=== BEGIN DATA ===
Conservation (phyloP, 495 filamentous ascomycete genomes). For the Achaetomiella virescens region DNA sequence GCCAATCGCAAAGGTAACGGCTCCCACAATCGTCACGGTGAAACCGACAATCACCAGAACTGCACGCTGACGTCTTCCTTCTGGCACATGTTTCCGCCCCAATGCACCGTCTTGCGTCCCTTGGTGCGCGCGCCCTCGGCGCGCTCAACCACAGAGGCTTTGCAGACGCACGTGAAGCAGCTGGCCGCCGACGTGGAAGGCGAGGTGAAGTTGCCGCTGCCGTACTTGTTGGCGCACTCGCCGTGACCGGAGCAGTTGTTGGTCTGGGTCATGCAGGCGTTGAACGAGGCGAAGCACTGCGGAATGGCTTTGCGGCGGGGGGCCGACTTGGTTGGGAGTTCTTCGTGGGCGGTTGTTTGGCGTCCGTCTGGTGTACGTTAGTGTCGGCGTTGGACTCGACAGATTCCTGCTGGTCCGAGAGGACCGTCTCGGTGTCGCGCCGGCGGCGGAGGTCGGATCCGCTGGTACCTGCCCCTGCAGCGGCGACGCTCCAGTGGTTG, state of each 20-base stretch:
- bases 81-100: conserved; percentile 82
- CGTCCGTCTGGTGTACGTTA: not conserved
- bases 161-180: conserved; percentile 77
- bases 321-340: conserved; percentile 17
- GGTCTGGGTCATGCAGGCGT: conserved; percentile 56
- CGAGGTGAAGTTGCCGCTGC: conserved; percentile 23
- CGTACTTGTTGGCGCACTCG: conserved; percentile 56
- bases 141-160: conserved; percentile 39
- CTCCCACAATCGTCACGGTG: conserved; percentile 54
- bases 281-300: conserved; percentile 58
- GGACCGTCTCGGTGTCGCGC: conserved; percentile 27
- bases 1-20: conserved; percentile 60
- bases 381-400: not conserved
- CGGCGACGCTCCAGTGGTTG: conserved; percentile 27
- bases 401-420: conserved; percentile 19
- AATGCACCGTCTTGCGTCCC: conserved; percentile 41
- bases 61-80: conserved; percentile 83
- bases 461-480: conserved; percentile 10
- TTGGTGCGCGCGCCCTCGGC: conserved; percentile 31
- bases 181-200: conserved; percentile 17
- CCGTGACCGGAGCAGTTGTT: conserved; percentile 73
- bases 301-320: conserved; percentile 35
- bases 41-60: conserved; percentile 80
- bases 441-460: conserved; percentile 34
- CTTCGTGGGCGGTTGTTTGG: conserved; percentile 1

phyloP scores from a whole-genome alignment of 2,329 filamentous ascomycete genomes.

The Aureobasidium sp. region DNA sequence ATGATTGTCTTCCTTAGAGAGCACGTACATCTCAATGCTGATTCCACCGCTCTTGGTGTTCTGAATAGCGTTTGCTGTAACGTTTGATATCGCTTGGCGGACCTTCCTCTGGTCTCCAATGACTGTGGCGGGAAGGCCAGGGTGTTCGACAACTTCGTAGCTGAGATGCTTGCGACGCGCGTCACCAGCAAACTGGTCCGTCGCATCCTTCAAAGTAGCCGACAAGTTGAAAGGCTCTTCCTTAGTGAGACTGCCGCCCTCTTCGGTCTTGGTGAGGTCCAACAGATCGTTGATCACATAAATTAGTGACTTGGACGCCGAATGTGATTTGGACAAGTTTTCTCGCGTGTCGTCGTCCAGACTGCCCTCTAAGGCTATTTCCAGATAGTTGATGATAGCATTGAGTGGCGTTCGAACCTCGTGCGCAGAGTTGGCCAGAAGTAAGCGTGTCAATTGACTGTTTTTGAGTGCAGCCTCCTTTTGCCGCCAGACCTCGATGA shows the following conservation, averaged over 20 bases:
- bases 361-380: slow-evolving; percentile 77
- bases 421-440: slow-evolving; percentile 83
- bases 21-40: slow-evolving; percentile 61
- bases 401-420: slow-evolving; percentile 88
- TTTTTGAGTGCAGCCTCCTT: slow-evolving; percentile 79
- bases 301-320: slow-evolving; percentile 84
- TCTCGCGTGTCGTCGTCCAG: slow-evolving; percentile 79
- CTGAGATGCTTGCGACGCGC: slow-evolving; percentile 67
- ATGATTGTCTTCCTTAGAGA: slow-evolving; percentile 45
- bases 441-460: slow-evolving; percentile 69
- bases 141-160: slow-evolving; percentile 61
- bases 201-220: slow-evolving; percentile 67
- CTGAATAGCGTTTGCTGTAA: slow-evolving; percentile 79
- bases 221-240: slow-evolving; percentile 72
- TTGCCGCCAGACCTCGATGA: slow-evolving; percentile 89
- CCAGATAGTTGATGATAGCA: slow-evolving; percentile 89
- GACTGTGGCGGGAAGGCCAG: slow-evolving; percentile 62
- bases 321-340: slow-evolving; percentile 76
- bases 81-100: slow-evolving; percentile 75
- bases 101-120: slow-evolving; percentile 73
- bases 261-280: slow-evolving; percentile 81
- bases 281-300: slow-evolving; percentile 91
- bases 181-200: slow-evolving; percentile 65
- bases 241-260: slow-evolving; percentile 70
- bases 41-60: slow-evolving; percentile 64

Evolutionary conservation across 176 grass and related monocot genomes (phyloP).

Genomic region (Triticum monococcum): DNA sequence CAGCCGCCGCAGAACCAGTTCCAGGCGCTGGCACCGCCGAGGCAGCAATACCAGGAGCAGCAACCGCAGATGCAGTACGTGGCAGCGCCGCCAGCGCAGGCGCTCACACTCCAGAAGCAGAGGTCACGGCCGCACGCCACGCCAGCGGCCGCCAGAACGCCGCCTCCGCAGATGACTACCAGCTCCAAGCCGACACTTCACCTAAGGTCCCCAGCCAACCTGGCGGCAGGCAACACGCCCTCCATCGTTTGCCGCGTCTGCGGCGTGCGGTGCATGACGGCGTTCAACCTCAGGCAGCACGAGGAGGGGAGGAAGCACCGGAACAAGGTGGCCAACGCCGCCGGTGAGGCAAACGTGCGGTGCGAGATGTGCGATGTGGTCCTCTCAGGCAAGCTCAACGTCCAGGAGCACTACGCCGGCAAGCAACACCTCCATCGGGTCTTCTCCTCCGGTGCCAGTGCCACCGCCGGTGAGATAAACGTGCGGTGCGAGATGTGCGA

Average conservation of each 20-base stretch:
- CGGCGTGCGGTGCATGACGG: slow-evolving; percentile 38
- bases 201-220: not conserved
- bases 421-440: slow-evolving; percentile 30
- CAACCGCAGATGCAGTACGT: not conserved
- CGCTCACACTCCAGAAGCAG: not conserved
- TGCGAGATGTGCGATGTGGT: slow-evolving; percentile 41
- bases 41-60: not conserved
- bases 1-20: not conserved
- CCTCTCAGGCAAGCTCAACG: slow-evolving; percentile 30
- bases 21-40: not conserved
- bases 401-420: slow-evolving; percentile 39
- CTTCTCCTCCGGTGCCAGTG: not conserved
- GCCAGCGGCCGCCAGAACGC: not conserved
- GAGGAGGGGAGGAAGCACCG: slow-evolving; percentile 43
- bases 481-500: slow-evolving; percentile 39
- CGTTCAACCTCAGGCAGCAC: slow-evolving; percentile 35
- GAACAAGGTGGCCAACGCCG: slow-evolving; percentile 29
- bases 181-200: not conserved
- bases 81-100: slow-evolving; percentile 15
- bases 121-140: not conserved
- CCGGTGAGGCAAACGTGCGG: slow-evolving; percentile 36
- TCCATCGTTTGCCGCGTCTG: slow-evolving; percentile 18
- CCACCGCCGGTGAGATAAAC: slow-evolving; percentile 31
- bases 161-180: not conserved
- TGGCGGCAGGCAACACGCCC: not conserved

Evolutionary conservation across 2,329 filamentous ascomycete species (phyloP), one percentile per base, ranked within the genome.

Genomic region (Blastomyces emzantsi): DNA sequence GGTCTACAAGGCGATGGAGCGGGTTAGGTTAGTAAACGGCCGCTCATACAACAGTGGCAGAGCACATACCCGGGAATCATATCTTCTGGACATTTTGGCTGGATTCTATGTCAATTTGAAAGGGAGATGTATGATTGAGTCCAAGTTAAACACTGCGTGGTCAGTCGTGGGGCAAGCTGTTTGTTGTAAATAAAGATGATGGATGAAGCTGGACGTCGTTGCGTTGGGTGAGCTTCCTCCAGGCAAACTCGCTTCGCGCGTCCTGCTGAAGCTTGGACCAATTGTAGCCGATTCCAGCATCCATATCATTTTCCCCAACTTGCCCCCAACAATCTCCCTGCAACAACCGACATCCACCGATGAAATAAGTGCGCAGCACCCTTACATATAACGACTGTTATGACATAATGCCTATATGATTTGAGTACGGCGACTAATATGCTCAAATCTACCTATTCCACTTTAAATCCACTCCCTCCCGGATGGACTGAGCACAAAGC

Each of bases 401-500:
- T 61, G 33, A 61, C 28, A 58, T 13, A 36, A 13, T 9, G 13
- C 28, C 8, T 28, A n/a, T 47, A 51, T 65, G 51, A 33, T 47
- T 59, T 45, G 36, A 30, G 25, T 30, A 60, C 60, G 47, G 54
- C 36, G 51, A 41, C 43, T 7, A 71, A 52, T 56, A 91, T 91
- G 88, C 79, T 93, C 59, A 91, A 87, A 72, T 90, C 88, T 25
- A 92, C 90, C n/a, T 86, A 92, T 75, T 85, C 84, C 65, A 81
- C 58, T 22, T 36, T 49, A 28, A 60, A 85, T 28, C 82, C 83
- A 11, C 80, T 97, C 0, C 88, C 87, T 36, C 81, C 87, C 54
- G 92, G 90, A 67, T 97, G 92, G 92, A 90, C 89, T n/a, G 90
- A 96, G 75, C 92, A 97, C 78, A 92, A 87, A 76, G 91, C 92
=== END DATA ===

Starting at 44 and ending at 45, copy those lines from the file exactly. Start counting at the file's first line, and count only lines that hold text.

- CCAGATAGTTGATGATAGCA: slow-evolving; percentile 89
- GACTGTGGCGGGAAGGCCAG: slow-evolving; percentile 62